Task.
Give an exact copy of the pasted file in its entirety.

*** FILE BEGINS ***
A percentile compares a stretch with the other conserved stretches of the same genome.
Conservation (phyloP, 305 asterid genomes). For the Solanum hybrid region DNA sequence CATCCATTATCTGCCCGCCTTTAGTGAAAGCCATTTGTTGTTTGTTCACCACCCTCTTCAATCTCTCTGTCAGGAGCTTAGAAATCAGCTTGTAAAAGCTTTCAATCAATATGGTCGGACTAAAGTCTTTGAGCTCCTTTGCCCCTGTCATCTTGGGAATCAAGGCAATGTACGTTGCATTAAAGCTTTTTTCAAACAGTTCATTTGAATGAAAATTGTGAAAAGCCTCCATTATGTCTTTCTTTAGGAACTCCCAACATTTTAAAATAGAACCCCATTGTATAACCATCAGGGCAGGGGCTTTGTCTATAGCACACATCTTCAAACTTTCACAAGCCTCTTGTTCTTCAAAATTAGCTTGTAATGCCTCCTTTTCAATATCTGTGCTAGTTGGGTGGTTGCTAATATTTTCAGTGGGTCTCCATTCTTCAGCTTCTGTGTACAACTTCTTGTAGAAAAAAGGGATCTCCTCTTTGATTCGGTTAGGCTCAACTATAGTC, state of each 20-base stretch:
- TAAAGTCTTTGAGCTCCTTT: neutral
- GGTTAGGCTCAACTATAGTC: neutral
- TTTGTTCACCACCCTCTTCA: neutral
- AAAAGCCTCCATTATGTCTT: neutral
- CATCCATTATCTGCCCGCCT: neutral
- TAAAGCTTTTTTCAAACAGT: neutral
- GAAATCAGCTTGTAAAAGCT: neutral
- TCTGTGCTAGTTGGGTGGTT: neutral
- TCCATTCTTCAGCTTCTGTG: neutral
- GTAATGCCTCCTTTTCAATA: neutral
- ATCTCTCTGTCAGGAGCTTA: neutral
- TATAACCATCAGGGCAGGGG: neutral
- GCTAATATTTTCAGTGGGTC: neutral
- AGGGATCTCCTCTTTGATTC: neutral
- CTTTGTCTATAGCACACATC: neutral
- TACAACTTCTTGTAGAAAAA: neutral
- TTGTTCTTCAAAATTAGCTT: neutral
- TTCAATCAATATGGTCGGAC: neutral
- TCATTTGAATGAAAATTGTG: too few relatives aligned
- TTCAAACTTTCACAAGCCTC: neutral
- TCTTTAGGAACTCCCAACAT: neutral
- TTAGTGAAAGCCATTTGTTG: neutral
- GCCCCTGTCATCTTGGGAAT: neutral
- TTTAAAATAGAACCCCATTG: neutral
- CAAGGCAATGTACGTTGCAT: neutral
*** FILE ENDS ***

A percentile compares a stretch with the other conserved stretches of the same genome.
Conservation (phyloP, 305 asterid genomes). For the Solanum hybrid region DNA sequence CATCCATTATCTGCCCGCCTTTAGTGAAAGCCATTTGTTGTTTGTTCACCACCCTCTTCAATCTCTCTGTCAGGAGCTTAGAAATCAGCTTGTAAAAGCTTTCAATCAATATGGTCGGACTAAAGTCTTTGAGCTCCTTTGCCCCTGTCATCTTGGGAATCAAGGCAATGTACGTTGCATTAAAGCTTTTTTCAAACAGTTCATTTGAATGAAAATTGTGAAAAGCCTCCATTATGTCTTTCTTTAGGAACTCCCAACATTTTAAAATAGAACCCCATTGTATAACCATCAGGGCAGGGGCTTTGTCTATAGCACACATCTTCAAACTTTCACAAGCCTCTTGTTCTTCAAAATTAGCTTGTAATGCCTCCTTTTCAATATCTGTGCTAGTTGGGTGGTTGCTAATATTTTCAGTGGGTCTCCATTCTTCAGCTTCTGTGTACAACTTCTTGTAGAAAAAAGGGATCTCCTCTTTGATTCGGTTAGGCTCAACTATAGTC, state of each 20-base stretch:
- TAAAGTCTTTGAGCTCCTTT: neutral
- GGTTAGGCTCAACTATAGTC: neutral
- TTTGTTCACCACCCTCTTCA: neutral
- AAAAGCCTCCATTATGTCTT: neutral
- CATCCATTATCTGCCCGCCT: neutral
- TAAAGCTTTTTTCAAACAGT: neutral
- GAAATCAGCTTGTAAAAGCT: neutral
- TCTGTGCTAGTTGGGTGGTT: neutral
- TCCATTCTTCAGCTTCTGTG: neutral
- GTAATGCCTCCTTTTCAATA: neutral
- ATCTCTCTGTCAGGAGCTTA: neutral
- TATAACCATCAGGGCAGGGG: neutral
- GCTAATATTTTCAGTGGGTC: neutral
- AGGGATCTCCTCTTTGATTC: neutral
- CTTTGTCTATAGCACACATC: neutral
- TACAACTTCTTGTAGAAAAA: neutral
- TTGTTCTTCAAAATTAGCTT: neutral
- TTCAATCAATATGGTCGGAC: neutral
- TCATTTGAATGAAAATTGTG: too few relatives aligned
- TTCAAACTTTCACAAGCCTC: neutral
- TCTTTAGGAACTCCCAACAT: neutral
- TTAGTGAAAGCCATTTGTTG: neutral
- GCCCCTGTCATCTTGGGAAT: neutral
- TTTAAAATAGAACCCCATTG: neutral
- CAAGGCAATGTACGTTGCAT: neutral